“During his transport, Francisco again made statements about getting what you deserve, all while continuing to spit on me or my patrol vehicle,” Gall wrote in an affidavit.
In court Thursday, as Gall told Morris about how Lopez was spitting at him in the patrol car, Lopez blurted out: “I had blood in my mouth.”
As Gall continued making the case for having elevated bail, Lopez called out: “Freedom of speech.”
The judge issued a warning. “You’re not helping yourself. You might want to keep your mouth shut during this part of the hearing,” Morris said.
Lopez again spoke over Gall, using the words “abuse of power,” and went on to interrupt Lovato’s later address to the court, repeating words he allegedly said at the scene Wednesday: “You get what you deserve.”
At that point, Morris ordered deputies to mute Lopez’s microphone.
“Every action has a reaction,” Lopez called out before the sound could be cut.
“It sure does,” Morris responded. “You’re about to find that out.”
Lovato said he’s had numerous other contacts with Lopez, all involving violence, and that Lopez often threatens other people. The concern is that if Lopez could post bail, he might go after his own family or Pacheco, Lovato said.
“There was no remorse at all,” Pacheco said, after telling Morris about his injury. “He was laughing and making jokes. … I was bleeding and trying to control him by myself. … He was really extremely violent.”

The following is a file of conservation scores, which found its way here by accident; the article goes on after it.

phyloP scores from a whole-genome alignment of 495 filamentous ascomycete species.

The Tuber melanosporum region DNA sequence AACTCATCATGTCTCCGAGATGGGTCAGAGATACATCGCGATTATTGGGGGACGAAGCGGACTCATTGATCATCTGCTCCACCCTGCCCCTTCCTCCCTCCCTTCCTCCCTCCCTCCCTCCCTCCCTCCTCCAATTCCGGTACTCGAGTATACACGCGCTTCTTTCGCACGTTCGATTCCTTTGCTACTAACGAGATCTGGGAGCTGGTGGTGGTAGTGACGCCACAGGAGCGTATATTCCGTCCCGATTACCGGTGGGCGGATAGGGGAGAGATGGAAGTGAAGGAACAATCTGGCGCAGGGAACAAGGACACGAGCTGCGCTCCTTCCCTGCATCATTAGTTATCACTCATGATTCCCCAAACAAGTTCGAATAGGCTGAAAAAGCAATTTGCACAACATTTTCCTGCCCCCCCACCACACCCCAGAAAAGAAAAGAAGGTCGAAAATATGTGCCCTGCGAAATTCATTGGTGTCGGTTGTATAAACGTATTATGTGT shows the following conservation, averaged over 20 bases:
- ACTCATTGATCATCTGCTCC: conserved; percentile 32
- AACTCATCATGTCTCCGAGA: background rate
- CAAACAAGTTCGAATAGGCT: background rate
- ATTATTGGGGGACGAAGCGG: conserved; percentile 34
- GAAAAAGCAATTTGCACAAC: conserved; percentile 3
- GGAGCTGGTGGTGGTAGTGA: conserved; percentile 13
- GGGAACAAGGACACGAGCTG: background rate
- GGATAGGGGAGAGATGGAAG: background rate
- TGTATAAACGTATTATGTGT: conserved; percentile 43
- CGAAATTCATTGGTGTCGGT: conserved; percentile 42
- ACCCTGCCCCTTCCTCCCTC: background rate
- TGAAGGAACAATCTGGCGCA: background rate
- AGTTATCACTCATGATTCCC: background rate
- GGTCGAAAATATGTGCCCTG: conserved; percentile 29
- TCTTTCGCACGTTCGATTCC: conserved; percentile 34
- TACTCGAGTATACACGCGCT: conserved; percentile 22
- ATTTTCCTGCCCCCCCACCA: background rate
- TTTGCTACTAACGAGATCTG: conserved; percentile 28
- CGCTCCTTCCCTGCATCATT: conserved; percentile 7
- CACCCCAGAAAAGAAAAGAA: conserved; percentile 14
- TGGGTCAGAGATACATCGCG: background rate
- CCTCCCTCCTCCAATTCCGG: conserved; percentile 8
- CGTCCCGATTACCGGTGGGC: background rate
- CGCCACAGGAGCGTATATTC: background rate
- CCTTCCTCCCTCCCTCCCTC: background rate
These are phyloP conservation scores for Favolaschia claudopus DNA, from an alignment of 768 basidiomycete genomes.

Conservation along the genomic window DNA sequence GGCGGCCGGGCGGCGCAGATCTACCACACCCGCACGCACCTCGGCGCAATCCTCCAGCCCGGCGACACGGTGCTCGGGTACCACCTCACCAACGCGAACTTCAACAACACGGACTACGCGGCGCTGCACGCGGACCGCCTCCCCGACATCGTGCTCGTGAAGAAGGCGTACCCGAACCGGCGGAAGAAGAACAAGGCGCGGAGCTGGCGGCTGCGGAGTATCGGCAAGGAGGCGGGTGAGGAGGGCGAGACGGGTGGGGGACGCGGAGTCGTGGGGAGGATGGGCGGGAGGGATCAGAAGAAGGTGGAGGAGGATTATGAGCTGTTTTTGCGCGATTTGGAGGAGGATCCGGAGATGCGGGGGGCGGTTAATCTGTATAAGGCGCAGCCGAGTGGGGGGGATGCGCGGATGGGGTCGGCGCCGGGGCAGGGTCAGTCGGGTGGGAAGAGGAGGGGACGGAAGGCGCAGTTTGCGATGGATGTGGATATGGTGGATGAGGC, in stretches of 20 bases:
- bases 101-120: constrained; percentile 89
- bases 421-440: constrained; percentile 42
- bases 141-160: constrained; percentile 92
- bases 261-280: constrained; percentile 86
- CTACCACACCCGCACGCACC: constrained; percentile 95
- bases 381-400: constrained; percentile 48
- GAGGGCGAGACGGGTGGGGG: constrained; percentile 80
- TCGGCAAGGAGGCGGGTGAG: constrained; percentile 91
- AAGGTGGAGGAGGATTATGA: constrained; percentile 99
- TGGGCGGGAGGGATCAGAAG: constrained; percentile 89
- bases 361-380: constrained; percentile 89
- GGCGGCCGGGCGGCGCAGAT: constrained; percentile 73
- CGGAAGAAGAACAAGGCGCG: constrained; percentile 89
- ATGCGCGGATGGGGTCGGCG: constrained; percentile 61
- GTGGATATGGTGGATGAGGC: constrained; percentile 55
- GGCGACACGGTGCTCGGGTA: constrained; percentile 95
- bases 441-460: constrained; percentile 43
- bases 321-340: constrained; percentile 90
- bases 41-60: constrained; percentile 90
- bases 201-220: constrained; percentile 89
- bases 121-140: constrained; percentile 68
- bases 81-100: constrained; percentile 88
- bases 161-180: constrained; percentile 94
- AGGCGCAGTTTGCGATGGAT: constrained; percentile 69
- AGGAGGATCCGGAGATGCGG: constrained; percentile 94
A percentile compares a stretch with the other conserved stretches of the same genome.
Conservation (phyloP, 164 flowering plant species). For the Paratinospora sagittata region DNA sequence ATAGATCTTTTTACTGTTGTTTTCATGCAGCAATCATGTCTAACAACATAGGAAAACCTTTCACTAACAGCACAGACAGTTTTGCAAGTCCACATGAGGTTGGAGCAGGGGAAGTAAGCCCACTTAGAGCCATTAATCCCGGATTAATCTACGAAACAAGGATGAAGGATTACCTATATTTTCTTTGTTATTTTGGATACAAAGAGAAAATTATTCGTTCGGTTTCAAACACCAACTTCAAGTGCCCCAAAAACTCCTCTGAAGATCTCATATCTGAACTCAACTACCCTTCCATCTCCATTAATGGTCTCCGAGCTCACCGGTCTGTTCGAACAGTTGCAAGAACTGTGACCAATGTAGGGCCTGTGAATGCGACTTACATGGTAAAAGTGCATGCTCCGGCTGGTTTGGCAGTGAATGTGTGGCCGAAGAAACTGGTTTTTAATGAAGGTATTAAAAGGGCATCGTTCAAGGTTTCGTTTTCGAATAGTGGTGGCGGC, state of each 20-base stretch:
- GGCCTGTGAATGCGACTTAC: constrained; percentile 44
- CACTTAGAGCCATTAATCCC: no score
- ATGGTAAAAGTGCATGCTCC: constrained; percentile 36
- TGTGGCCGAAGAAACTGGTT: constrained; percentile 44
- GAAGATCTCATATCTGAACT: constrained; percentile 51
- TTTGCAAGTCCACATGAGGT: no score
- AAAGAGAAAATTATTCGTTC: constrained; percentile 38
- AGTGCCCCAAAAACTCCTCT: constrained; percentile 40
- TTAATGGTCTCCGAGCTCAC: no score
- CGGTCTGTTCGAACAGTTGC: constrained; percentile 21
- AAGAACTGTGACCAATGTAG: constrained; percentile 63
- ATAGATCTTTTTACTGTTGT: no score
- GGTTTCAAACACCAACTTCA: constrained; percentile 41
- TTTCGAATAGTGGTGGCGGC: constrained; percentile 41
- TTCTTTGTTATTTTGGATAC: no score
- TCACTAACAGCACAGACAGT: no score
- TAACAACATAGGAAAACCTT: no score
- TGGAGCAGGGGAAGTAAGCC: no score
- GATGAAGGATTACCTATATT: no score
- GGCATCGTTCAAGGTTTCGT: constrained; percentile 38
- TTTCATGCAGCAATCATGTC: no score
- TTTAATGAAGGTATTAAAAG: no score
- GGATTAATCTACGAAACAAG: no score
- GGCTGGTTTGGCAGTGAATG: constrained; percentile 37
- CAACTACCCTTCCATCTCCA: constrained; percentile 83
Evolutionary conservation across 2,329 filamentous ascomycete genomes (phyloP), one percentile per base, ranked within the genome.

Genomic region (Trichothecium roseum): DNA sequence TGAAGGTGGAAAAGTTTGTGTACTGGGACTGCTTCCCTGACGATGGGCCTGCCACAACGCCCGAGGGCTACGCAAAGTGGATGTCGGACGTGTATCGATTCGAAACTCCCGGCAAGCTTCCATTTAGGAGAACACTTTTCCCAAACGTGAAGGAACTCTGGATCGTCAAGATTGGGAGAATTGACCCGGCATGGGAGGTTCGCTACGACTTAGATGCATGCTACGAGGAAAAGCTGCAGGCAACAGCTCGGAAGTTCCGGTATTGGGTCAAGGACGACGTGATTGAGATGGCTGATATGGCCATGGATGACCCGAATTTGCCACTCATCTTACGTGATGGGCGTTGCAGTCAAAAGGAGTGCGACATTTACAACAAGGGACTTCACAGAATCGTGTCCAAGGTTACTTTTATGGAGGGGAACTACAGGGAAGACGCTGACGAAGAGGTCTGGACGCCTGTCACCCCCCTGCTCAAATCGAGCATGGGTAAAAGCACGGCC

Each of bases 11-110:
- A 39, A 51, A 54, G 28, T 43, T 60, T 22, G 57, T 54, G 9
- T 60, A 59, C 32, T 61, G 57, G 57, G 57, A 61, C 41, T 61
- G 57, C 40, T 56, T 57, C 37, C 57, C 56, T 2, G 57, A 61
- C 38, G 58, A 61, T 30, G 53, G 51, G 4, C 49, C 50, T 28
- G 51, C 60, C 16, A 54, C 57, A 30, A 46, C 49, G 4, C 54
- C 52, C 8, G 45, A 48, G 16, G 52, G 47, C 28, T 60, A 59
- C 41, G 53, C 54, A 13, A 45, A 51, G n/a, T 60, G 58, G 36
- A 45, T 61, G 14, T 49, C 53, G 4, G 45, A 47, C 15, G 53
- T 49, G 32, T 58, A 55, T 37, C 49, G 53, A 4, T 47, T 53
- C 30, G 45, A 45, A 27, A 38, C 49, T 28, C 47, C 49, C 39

While Pacheco spoke, Lopez could be seen on the video feed laughing and making faces; the behavior was also on display as others, including a fearful young family member, asked for a higher bond.
“We can’t take it no more,” the young woman said, after composing herself. “We want him away from us.”
Deputy District Attorney William Tilton listed Lopez’s priors and pending cases, which include protection order violations and a misdemeanor assault allegation.
“(Lopez) is a grave danger to law enforcement; he’s a danger to his family and he’s a danger to the community. We have a law enforcement officer who was maimed,” Tilton said, asking for bail to be set at $100,000, cash-only.
Lopez suffers from mental health issues and is a product of the state foster care system, his public defender said. He has limited means for posting bail and it is difficult to get the treatment he needs in jail.
Morris said it was clear Lopez has mental health problems, but sometimes, the only safe option is jail.
“The defendant poses a grave risk of harm,” Morris said, imposing the $100,000, cash-only bail. He set bail in the second-degree assault case at $25,000, cash or property pledge.
The attack on Pacheco prompted sympathy and concern from other law enforcement agency heads.
“With that much anger and violence in our community, that concerns us greatly, and the disrespect to law enforcement to have somebody act that way, treat a fellow human being like that, is totally uncalled for,” Sheriff Gene Lillard said.
Although serious assaults on officers are rare here, one is too many, he added.
“Anything like that is too much. It is always a shock to our system as law enforcement officers to deal with something like that and it goes to show there are some very bad people out there who are very negative toward law enforcement.”
Pacheco was in relatively good spirits and acted professionally, Lillard also said.
“Chief Pacheco was very strong at the scene. It was a bad deal. … It hits close to home.”